(333g) Synthesis of Fe-Based Catalysts Coupled with Carbon Mineral Sequestration

Zhou, X. H., Columbia University
Park, A. H. A., Columbia University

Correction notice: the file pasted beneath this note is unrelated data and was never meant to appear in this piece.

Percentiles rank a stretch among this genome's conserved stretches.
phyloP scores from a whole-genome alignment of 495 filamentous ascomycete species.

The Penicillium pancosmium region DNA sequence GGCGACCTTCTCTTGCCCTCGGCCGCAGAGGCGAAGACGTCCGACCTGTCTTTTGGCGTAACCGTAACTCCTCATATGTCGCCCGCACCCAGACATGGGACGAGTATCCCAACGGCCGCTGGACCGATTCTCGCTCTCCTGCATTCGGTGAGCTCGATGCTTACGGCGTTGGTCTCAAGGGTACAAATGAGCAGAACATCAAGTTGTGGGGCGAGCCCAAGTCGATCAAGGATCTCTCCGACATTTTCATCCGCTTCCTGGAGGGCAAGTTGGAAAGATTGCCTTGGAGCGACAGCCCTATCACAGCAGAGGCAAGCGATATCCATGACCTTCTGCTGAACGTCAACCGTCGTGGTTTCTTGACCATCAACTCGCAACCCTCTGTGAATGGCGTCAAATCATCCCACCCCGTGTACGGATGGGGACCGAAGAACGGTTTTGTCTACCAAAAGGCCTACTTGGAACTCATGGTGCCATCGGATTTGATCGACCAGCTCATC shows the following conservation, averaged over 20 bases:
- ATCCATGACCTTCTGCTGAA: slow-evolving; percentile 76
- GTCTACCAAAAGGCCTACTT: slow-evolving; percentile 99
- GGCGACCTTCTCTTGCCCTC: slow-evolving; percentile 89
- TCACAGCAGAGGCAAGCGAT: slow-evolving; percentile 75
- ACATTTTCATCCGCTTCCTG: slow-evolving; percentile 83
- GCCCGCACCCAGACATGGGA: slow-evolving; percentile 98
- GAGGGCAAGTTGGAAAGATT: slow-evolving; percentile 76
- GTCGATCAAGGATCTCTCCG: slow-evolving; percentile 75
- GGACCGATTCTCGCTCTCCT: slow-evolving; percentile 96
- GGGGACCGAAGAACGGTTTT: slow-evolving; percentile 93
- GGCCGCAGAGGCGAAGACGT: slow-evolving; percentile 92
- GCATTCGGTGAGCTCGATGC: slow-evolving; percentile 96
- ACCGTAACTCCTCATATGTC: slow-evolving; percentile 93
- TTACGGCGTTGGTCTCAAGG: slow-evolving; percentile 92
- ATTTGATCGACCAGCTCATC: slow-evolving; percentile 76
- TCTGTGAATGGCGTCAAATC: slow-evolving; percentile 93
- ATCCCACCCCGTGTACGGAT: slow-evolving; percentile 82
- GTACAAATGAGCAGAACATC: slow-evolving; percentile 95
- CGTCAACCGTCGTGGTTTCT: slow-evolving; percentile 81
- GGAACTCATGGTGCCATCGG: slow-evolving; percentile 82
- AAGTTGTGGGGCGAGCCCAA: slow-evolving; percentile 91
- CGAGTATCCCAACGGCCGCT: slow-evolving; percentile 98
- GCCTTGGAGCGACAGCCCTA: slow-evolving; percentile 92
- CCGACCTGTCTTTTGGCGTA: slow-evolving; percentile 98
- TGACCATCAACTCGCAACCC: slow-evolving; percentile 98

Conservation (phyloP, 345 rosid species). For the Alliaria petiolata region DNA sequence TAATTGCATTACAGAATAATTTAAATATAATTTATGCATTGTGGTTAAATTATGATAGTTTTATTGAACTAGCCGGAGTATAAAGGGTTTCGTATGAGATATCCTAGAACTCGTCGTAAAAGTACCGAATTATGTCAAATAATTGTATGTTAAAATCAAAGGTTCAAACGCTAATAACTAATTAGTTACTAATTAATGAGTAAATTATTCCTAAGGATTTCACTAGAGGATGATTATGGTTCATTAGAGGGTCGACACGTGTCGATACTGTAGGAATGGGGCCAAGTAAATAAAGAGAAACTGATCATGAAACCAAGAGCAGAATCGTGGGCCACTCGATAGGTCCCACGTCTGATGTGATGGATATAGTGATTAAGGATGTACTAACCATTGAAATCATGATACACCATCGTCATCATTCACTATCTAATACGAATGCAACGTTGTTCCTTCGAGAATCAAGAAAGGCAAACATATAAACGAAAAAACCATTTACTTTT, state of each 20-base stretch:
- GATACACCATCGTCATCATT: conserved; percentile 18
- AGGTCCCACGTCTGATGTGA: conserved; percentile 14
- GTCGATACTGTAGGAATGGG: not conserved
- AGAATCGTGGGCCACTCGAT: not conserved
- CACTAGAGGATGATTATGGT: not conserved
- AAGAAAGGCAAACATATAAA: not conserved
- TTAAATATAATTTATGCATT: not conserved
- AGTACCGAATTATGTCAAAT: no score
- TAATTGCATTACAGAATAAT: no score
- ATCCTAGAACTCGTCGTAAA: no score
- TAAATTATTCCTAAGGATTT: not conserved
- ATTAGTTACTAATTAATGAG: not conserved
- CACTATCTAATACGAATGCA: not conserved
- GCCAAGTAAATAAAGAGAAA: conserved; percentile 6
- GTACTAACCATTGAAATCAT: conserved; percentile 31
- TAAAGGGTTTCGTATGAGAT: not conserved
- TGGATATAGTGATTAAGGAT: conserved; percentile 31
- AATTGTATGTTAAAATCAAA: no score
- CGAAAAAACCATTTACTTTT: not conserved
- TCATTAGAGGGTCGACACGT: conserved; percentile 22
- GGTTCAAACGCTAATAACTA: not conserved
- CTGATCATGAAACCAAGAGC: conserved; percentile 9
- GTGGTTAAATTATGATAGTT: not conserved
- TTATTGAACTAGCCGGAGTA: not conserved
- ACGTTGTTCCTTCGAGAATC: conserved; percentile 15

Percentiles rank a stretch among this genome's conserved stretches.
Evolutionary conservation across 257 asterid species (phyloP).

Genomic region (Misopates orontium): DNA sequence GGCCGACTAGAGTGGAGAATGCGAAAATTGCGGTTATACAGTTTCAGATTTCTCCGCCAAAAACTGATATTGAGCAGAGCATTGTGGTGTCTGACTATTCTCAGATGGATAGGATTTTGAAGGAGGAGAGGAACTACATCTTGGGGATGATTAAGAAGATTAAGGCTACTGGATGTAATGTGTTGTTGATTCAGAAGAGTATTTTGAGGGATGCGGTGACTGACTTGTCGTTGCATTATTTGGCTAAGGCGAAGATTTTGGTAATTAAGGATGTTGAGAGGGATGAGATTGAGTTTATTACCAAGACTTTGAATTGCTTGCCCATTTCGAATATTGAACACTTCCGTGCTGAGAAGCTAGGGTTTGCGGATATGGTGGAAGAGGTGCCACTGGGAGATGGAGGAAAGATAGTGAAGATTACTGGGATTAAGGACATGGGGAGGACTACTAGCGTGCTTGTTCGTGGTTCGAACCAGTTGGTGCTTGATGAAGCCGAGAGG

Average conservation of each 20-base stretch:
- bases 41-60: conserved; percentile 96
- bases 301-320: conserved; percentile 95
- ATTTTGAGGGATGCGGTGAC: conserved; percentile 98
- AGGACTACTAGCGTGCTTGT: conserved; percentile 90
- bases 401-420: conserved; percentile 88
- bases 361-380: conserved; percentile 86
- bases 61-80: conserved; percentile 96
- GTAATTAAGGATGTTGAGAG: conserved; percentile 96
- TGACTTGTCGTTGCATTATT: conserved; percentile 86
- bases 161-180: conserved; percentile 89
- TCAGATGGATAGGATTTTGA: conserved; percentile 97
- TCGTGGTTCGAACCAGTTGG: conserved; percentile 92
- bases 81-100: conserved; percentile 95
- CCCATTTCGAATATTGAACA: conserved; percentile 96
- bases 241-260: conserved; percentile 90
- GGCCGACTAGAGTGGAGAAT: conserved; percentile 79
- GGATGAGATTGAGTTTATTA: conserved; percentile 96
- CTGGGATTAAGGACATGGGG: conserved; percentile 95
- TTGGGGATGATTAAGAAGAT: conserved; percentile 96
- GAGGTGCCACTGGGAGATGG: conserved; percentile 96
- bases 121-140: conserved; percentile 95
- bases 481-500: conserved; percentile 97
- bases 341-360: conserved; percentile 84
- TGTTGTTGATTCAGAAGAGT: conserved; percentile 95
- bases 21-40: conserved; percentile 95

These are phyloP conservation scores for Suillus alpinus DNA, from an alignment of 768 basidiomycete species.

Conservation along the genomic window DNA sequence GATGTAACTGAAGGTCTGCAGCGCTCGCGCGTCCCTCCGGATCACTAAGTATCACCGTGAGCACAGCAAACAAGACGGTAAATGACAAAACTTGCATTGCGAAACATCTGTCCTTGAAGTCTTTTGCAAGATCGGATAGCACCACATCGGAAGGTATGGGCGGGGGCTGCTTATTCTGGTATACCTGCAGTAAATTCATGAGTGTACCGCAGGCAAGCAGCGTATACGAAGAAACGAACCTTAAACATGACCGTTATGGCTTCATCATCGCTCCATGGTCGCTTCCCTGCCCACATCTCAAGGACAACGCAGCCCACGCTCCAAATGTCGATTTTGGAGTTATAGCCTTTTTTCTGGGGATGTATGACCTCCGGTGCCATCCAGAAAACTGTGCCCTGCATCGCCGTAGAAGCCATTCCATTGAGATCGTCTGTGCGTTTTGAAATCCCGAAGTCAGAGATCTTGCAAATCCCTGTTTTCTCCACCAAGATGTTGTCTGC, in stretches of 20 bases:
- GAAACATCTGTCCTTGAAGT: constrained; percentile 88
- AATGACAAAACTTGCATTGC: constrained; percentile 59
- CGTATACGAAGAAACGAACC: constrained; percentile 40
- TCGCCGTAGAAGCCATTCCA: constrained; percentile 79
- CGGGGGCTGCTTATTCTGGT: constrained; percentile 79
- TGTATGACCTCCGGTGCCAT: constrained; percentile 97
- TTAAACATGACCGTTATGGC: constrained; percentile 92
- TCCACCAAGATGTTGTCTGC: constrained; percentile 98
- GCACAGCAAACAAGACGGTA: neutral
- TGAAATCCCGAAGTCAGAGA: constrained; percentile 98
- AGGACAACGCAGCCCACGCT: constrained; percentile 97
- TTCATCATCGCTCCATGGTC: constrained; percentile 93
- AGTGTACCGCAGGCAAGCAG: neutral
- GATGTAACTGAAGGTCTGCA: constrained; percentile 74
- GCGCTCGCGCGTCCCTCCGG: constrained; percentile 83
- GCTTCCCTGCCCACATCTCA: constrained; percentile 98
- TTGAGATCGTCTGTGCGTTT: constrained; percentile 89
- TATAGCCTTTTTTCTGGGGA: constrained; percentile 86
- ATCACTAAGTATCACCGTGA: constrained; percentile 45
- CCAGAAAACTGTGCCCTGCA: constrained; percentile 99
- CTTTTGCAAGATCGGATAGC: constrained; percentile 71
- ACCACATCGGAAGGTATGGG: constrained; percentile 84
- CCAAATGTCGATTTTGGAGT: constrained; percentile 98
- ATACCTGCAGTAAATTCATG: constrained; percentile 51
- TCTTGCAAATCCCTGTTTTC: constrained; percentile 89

Exploring clean and inexpensive energy and tackling climate change are two of the most pressing issues being faced in the 21st century. Conventional fossil fuel energy especially oil features unstable and periodically soaring price along with significant CO2 emission. Therefore, the missions to deal with global energy and climate constraints are coupled more than ever. One of the methods to store CO2 permanently is carbon mineralization. This method is achieved by chemically fixing gaseous CO2 into solid mineral matrix as carbonates, which is argued to be the safest and most permanent method of carbon storage to date. Unfortunately, most of the carbon mineralization processes are energy intensive and expensive. Thus, there have been significant efforts to reduce the cost of carbon mineral sequestration technology. One of the useful byproducts of carbon mineralization is iron oxide. Silicate minerals such as serpentine often contain 5-10 wt% of iron. Since iron is extracted into aqueous phase during the carbon mineralization process, a variety of Fe-based materials including iron oxide nanoparticles can be synthesized. In this study, iron-based catalysts are synthesized from serpentine and evaluated for two applications: water-gas-shift and biomass-to-hydrogen reactions. Since solutions containing Fe are generated in the presence of chelating agents targeting Mg in serpentine, the effects of chelating agents, alkalizing agents, ionic strength, pH, temperature and post treatment on the synthesis of iron-based catalysts are investigated. Eventually, the utilization of these iron oxide catalysts would further improve the carbon sequestration capacity of the mineral carbonation technology.